Trial for Former Insys Therapeutics Founder John Kapoor and Other Executives Set to Begin Today

The former executives have been charged with initiating kickback schemes, as well as falsifying data, to increase sales of its powerful opioid Subsys.

John Kapoor, the founder of Insys Therapeutics and former chief executive officer, along with four other former company executives, will head to court today over allegations they orchestrated kickback schemes to encourage doctors to prescribe the company’s fentanyl-based sublingual spray, Subsys.

Subsys is a powerful pain killer used to treat cancer pain. The drug, which is made from fentanyl, is incredibly powerful, about 100 times more powerful than morphine. Kapoor, who was charged by the government in 2017, is the highest-level executive to be charged in the opioid epidemic lawsuits, Reuters noted. The criminal case brought against the executives marks a rare instance of the government using the criminal Racketeer Influenced and Corrupt Organizations Act, or RICO, to go after corporate executives, the Boston Globe reported.

Opening arguments in the trial are expected to begin today in Boston. Along with Kapoor, the government charged former CEO and company president Michael Babich, Alec Burlakoff, the former vice president of Sales; Richard Simon, the former national director of sales; former regional sales directors Sunrise Lee and Joseph Rowan; and former vice president of managed markets, Michael Gurry. When the indictments were handed down, the governments said all “conspired to bribe practitioners in various states, many of whom operated pain clinics, in order to get them to prescribe a fentanyl-based pain medication.” The government first brought charges against Babich and the five other former Insys executives in December 2016. The charges against Kapoor were not issued until two years ago.

The trial is expected to last up to three months, the Boston Globe reported. The indictment against Kapoor and the other former Insys executives allege the men “conspired to mislead and defraud health insurance providers” who did not want to approve payment for Subsys when it was prescribed for patients who did not have a cancer diagnosis. The U.S. Department of Justice said the company executives were able to get around those concerns by setting up the “reimbursement unit,” which was dedicated to obtaining prior authorization directly from insurers and pharmacy benefit managers.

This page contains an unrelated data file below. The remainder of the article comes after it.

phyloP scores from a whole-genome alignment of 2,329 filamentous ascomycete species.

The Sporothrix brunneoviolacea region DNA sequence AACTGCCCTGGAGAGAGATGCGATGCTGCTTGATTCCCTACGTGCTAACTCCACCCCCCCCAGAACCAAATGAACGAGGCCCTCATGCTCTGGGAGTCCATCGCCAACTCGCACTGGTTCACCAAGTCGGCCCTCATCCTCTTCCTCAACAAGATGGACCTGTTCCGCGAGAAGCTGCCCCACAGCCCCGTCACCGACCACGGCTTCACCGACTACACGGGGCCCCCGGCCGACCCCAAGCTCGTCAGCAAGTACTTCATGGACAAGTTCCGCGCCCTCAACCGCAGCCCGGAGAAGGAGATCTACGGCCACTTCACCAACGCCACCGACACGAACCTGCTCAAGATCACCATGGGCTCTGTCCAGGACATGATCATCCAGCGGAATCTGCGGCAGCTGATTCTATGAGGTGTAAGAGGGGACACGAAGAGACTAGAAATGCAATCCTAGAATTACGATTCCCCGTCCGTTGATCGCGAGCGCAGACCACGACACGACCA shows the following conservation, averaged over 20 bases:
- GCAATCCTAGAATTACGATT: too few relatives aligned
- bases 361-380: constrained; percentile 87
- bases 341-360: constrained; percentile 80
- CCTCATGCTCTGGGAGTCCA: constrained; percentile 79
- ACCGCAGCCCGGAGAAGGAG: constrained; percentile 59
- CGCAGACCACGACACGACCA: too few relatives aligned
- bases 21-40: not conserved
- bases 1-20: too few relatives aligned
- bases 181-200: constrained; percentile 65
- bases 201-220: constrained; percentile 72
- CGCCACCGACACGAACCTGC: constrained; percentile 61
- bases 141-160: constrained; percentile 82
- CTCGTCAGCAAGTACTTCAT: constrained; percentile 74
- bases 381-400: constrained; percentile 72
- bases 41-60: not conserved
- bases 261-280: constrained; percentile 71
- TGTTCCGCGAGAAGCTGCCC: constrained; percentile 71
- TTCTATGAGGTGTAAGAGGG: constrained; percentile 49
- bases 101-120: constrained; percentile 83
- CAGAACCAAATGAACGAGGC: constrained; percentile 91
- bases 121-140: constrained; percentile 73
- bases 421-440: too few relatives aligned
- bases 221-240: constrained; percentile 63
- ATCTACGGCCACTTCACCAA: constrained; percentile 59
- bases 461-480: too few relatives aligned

“In exchange for bribes and kickbacks, the practitioners wrote large numbers of prescriptions for the patients, most of whom were not diagnosed with cancer,” the government said in its 2017 announcement.

The charges against Kapoor and the other executives were made on the same day President Donald Trump declared a nationwide public health emergency from the opioid crisis.

The allegations made against Insys reveal a company that was hell-bent on increasing revenues from Subsys prescriptions, despite any concerns over abuse. The 2017 indictment against Kapoor revealed that former sales associates danced with a giant bottle of Subsys in a rap music video during a 2015 sales conference.

The government’s charges against Kapoor and the other executives are part of a long list of charges against the company. In 2015, the company faced allegations it falsified data in order to sell more of its painkiller. Also in 2015, the Southern Investigative Reporting Foundation (SIRF) issued a report alleging an Insys unit has been misleading insurers to change documents to state that pain was cancer-related in order to prescribe Subsys.

After the charges were made against the company, Insys initiated a strategic makeover as it reorganized. That included the termination of 90 percent of the sales force that had been assigned to Subsys, as well as the bulk of its management team. In November, the company began to assess strategic alternatives for its opioid-related assets, including Subsys, as it continues to shift its focus to a new therapeutic – cannabinoids. Saeed Motahari, president and chief executive officer of Insys, said the company is shifting its focus away from the development of opioids and focusing on becoming a leader in pharmaceutical cannabinoids and novel drug delivery systems.